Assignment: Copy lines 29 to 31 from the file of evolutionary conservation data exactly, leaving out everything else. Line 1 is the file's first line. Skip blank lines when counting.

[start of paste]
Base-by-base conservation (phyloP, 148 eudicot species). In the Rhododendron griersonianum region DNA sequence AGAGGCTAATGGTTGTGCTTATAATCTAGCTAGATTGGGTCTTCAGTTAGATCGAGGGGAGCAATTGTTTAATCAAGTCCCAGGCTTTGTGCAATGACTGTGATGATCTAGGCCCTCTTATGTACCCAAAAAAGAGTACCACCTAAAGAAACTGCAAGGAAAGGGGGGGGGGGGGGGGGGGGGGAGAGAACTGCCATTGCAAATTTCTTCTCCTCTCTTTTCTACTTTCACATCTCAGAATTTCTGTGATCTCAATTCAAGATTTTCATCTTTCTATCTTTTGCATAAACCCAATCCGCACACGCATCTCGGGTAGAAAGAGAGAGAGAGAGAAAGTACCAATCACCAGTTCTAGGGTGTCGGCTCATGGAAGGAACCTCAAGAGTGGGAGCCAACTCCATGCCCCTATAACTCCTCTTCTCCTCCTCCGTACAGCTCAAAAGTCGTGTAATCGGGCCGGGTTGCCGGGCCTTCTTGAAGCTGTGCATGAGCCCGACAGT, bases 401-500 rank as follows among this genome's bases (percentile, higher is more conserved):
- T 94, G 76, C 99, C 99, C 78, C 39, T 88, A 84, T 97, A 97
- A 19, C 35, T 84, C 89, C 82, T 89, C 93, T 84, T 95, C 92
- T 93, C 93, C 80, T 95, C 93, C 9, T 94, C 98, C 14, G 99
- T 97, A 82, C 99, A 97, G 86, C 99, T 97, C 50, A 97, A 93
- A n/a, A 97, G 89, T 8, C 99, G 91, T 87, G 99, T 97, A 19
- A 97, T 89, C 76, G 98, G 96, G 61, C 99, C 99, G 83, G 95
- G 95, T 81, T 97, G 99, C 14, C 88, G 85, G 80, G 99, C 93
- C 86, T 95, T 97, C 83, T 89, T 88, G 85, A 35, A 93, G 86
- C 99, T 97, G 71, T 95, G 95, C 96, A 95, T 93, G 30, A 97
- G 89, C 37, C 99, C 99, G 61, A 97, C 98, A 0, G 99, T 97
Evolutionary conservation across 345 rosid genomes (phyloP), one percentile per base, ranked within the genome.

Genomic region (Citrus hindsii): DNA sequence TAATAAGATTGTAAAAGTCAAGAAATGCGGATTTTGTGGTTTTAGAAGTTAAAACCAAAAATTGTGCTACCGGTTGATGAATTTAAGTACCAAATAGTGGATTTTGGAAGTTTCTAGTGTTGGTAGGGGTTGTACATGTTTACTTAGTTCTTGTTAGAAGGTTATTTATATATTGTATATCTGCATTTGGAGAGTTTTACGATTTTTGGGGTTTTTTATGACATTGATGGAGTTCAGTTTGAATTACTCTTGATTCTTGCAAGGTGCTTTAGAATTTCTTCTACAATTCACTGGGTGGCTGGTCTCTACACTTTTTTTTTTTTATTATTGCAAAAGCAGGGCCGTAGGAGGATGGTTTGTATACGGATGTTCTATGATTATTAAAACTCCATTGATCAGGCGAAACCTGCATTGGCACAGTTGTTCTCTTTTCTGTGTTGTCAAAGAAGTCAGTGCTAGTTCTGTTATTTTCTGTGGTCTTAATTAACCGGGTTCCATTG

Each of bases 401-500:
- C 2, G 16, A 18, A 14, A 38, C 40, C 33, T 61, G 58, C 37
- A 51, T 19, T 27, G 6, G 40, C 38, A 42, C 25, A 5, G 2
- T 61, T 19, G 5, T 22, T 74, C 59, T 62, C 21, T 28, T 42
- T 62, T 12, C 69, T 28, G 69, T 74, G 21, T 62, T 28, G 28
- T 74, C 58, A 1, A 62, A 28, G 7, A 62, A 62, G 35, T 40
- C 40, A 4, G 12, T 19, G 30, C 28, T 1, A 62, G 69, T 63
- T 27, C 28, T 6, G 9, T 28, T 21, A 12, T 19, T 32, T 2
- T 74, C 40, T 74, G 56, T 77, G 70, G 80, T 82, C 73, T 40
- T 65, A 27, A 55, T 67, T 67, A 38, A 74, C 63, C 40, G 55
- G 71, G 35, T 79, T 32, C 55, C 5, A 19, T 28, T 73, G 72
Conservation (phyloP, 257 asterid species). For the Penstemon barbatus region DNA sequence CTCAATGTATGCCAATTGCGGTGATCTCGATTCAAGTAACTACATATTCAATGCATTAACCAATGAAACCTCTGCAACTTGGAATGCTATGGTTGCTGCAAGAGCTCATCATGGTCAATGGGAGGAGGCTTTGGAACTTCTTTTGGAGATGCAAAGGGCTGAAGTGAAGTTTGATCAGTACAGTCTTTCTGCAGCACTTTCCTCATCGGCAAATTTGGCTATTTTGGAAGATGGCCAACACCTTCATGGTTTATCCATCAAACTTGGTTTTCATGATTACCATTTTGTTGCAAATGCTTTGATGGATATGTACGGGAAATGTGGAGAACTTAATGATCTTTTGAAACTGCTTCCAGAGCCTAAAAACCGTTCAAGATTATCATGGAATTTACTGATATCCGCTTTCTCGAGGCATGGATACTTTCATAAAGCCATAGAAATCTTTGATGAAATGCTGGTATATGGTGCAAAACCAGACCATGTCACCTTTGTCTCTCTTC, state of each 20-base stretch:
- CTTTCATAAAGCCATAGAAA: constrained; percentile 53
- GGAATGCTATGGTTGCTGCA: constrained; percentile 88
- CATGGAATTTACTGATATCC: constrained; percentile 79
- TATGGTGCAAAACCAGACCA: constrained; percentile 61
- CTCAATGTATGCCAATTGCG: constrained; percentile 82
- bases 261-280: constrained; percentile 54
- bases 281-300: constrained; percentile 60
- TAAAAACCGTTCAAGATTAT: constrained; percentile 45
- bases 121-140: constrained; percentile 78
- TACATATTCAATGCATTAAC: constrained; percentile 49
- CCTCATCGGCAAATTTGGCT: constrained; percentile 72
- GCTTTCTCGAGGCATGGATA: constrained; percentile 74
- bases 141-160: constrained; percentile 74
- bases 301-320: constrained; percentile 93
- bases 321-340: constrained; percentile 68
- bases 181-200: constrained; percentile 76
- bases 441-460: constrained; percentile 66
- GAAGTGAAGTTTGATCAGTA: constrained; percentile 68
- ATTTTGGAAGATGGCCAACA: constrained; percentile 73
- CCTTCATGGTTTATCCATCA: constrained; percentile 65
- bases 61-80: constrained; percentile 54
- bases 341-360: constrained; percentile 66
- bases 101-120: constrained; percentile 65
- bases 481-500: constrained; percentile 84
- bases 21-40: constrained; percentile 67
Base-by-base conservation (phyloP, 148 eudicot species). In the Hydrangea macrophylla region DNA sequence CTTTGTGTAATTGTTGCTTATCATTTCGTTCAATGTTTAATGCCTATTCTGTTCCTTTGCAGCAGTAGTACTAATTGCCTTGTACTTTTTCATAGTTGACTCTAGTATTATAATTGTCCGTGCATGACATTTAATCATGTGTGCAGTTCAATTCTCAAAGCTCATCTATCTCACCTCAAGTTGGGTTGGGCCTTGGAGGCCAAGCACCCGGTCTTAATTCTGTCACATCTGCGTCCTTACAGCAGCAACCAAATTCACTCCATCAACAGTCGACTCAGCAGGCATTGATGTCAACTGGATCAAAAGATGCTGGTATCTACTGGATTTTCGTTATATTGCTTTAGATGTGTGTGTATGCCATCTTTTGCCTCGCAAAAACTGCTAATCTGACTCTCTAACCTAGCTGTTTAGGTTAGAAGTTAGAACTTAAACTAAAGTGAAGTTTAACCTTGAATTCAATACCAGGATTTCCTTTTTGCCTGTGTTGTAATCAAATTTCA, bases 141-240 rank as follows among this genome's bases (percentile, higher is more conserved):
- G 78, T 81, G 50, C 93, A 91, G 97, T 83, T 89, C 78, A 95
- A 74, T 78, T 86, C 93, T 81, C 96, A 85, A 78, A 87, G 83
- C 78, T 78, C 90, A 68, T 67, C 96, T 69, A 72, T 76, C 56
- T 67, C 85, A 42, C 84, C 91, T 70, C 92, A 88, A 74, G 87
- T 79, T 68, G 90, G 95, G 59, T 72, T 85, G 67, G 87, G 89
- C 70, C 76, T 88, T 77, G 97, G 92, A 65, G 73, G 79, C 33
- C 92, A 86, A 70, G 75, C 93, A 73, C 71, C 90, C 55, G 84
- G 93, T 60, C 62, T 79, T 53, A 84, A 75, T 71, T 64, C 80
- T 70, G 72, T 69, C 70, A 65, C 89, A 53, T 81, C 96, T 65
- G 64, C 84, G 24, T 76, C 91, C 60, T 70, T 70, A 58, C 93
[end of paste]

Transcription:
- TATGGTGCAAAACCAGACCA: constrained; percentile 61
- CTCAATGTATGCCAATTGCG: constrained; percentile 82
- bases 261-280: constrained; percentile 54